If you’re making your own drop spindle, you’ll probably find that bottom whorl spindles need less precision in their construction in order for the spin to work properly. 

Making your own drop spindle, whether top or bottom weighted, is easy (and you can give them away as gifts, if you have crafty friends). You can make a drop spindle using wooden toy car wheels and a dowelpolymer clay, or even a pair of old CDs!

Though making a spindle is easy, matching the weight of a homemade spindle to your fiber can be tricky.  I’m spinning angora fiber that we harvested from our own angora rabbits, which requires an extremely light drop spindle.  Heavier fibers, like coarse wools, want a much heavier spindle.


When choosing a spindle, there are a couple of factors to consider. Most importantly? You want a well-balanced spindle. If your drop spindle has an uneven spin it makes the spinning process especially frustrating, whether you’re an experienced spinner or just beginning.

You can test the spin by tying on a piece of yarn and spinning the spindle clockwise — the spin should be smooth and balanced.

Generally speaking, larger, heavier drop spindles are used to spin heavier fibers to make bulkier yarn. Small, light drop spindles are used for spinning delicate fibers — the smallest drop spindles can even spin fine thread for lacemaking!

If your chosen fiber is lightweight, such as with cotton, cashmere, angora, alpaca, and merino wool, then a lighter, faster-spinning drop spindle is the way to go. Spinning heavier sheep wool into thicker, heavily-weighted yarn requires a heavier drop spindle to match. 

Remember that learning how to use a drop spindle requires patience, and the more time you spend with it the likelier you are to develop an intuitive approach to choosing the correct spindle for the job.


The truly fun part of using a drop spindle to create your own wool or thread is choosing and preparing the fiber for spinning. 

Buying pre-carded yarn is always an option, and there are so many choices available in terms of color and texture. Here are some terms to be aware of when making your decision:

Wool roving is a term that is used to describe wool that has been processed and carded, but that has not yet been spun. Wool roving maintains the natural crimp of the wool, adding a textured effect to the finished yarn. Available in a rainbow of colors and thicknesses, there are lots of options to choose from when it comes to buying wool roving.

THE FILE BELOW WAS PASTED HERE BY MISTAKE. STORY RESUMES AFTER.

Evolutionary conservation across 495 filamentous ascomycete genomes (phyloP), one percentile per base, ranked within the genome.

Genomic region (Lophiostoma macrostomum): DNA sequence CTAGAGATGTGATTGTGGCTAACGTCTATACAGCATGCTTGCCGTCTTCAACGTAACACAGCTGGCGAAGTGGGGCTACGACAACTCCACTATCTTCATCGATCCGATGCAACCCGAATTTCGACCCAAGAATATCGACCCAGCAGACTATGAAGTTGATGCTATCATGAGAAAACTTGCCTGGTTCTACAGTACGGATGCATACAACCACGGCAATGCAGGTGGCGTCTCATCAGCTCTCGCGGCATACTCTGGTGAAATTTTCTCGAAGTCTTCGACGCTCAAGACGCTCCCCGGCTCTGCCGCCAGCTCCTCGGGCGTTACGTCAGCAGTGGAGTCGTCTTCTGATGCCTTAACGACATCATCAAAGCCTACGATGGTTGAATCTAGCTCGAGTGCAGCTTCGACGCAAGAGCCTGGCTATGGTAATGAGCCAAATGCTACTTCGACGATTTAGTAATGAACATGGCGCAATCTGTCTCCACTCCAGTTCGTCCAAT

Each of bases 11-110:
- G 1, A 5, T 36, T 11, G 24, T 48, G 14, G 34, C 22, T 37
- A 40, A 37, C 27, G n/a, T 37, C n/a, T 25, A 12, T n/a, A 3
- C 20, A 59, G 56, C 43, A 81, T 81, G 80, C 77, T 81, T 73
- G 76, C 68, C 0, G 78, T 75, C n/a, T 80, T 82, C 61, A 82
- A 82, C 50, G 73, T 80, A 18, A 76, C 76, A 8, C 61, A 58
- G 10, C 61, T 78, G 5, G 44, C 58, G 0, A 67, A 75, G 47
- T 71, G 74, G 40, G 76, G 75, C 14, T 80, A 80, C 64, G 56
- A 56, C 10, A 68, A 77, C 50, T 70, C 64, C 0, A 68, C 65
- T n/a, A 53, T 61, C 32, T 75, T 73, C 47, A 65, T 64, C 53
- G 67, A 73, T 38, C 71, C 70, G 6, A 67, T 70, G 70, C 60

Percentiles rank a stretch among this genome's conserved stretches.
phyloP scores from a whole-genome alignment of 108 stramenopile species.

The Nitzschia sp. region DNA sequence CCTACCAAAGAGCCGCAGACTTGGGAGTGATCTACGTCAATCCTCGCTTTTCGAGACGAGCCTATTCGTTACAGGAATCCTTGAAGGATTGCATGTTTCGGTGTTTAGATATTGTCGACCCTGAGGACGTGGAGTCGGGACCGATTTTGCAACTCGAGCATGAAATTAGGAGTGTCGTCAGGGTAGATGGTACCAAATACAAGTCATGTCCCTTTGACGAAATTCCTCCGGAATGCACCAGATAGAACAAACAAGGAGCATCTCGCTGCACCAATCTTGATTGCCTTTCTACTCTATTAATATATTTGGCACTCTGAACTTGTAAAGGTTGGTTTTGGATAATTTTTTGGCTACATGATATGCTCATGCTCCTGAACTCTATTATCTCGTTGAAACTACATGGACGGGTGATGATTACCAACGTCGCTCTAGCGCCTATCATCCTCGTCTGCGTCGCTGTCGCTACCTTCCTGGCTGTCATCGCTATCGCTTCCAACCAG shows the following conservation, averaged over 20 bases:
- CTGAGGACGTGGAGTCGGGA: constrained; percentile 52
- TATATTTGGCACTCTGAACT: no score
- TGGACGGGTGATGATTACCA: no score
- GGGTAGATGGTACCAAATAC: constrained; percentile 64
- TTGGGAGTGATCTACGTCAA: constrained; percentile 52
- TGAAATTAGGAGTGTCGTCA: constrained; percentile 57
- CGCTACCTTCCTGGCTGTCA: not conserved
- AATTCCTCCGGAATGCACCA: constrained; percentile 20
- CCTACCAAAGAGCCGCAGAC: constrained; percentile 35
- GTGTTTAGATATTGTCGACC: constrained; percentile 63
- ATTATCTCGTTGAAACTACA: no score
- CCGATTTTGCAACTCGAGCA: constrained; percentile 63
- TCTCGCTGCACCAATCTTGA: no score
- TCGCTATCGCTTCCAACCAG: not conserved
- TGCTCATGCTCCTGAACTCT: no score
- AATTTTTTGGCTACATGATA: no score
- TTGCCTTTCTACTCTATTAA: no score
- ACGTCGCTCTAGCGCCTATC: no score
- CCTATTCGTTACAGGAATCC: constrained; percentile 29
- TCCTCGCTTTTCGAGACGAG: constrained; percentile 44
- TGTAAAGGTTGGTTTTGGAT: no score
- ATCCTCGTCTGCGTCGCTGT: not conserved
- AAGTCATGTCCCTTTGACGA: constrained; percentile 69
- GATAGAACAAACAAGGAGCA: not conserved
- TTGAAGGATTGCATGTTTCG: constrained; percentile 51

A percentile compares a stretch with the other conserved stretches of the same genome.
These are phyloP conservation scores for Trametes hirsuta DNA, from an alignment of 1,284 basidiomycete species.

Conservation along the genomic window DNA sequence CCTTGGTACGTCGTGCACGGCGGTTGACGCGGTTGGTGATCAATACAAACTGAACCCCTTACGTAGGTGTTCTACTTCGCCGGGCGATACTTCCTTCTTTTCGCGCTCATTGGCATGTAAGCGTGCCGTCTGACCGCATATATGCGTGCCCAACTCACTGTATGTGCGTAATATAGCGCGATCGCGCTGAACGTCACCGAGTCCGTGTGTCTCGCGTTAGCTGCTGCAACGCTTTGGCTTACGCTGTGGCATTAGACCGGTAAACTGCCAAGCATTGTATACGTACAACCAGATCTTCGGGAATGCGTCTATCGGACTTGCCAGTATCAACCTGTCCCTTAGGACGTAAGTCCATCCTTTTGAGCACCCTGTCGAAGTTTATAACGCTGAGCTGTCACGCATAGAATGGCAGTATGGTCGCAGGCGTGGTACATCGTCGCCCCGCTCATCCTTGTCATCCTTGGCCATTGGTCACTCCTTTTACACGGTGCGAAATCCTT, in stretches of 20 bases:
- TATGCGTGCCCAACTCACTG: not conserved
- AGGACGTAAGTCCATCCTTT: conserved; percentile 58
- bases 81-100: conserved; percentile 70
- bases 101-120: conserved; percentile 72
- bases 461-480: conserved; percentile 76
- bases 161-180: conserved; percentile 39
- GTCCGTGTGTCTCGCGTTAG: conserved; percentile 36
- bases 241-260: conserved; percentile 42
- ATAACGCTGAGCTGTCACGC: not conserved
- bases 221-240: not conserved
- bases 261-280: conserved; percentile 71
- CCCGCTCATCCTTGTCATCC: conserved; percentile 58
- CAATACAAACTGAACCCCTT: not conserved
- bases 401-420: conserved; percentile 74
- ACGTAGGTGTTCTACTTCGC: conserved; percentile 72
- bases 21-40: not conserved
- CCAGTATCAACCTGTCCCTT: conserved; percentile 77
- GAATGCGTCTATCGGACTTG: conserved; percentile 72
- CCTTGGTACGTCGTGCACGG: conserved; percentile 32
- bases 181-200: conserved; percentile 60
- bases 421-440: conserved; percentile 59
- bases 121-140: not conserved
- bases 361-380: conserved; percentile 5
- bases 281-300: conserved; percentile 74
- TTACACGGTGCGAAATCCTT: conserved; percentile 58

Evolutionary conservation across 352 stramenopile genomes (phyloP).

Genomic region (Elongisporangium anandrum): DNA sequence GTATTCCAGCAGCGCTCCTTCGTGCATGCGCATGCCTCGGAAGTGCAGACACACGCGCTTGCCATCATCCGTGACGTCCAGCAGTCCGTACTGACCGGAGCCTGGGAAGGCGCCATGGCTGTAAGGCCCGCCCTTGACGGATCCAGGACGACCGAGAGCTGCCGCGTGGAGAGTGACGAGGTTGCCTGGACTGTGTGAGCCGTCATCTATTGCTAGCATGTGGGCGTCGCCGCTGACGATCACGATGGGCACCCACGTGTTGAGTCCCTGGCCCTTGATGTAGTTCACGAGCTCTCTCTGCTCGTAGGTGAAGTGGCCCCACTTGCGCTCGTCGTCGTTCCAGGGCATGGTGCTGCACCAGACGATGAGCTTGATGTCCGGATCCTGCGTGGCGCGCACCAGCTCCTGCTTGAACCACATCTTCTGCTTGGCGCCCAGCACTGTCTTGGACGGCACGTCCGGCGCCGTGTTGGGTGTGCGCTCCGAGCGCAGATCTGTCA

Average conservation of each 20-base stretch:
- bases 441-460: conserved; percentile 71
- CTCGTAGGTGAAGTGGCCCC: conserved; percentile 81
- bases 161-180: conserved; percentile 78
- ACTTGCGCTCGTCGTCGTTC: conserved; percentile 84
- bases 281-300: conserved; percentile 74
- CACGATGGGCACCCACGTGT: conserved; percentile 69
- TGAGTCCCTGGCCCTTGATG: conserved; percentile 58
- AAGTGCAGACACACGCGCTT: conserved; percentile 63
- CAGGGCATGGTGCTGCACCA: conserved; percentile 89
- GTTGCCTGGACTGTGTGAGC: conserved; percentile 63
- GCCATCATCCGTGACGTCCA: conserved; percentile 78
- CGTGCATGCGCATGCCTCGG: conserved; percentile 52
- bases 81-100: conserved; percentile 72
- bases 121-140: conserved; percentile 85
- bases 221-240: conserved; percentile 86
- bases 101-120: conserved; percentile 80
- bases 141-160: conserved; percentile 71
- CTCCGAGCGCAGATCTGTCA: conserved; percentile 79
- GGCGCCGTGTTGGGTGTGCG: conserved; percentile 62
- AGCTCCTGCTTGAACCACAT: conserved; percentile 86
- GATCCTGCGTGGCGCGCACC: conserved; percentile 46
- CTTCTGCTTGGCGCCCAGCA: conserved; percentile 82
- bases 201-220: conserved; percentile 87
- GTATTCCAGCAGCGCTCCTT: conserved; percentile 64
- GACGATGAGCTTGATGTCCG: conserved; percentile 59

Batting, also called batts or fleece, is a type of wool that’s similar in production to wool roving. Unlike wool roving, batting is formed into thin sheets which are then stacked on top of one another, resulting in textured, dense wool that is ideal for spinning and felting.

Here I’ve used hand carders to comb our angora wool into “batts,” or sheets of fibers cleaned, combed, and lined up for spinning.

carding angora

Raw wool is, essentially, wool directly from the animal and it must be processed before it can be spun into yarn. Cleaning your own wool isn’t difficult, it just requires some extra labor (this article does a great job of explaining the process).

While sheep are usually what comes to mind when you hear ‘fiber animal’, they aren’t the only animal with hair that can be used for spinning!

If you have a particularly hairy pet cat or dog that loves to shed, you can actually clean their fur and use it for future spinning projects. Even some plants, like flax or hemp, can be processed and spun into thin yarn or thread.

If you’re preparing wool from scratch it needs to be hand carded first. Hand carders are simple to use, the goal is to remove tangles and line up the natural threads in the wool by brushing the fiber back and forth. This helpful guide has photos to show you the exact steps, but it’s a super-simple task from start-to-finish.

Since I’m carding angora, I’m using very fine hand cards made for carding cotton, which have over 100 points per square inch (PSI).  Carders are measured by PSI, or basically the number of teeth they have per inch, which determines how fine a wool they’re meant to card.  

Coarse wool is carded with coarse carders, or combs, which is just an efficient way to clean the wool and line up the fibers before spinning.

carding angora


When I found decided to finally learn to spin our angora wool, I started by watching this video on the basics of spinning angora yarn.  It’s a good foundation, and even if you don’t understand the terminology she uses, I’d still recommend you start by watching this video before you continue reading this article so we’re all on the same page. 

Go ahead, watch it, I’ll wait…

(Don’t worry if you’re not spinning angora, it’s all quite similar and this is a good introduction and about halfway through the video she switches to spinning Romney wool to show you the differences between fibers.)

After watching that, you might be thinking, I’m ready to do this!  It’s actually pretty tricky to do it anywhere near as smoothly as she does, especially if you’re a beginner.  

I’d suggest you start with the “park and draft” method, which after a lot of trial and error, I learned is just about the best way for a beginner to start hand spinning.  My daughter, even at 4 years old, was able to park and draft and make a few feet of yarn all on her own after watching mama do a few rounds.